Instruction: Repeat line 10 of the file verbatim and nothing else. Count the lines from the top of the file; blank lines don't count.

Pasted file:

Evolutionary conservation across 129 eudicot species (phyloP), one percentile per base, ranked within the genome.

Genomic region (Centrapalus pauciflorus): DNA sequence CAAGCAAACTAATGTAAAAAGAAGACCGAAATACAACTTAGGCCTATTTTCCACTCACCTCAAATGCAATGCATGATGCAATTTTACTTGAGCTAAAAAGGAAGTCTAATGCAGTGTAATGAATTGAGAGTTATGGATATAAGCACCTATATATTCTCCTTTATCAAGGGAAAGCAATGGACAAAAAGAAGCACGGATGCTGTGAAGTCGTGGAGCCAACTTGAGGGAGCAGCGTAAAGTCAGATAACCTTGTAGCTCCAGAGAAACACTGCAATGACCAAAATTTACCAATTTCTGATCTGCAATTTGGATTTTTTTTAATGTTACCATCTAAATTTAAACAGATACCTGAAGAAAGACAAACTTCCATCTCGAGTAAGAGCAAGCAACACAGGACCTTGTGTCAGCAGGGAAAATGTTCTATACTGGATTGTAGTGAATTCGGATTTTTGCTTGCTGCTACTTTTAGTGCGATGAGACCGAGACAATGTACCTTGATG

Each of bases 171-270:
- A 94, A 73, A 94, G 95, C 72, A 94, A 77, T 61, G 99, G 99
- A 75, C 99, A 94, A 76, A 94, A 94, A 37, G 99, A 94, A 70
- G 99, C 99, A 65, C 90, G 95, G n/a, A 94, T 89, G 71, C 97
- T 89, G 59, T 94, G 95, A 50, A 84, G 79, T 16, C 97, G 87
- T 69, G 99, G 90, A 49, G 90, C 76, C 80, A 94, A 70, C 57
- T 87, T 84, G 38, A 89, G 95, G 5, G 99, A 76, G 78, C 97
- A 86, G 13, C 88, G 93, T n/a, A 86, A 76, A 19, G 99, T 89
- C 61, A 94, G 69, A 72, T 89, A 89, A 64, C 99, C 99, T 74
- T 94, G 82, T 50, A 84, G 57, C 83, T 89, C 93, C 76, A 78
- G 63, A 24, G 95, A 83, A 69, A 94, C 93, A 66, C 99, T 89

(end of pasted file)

- A 86, G 13, C 88, G 93, T n/a, A 86, A 76, A 19, G 99, T 89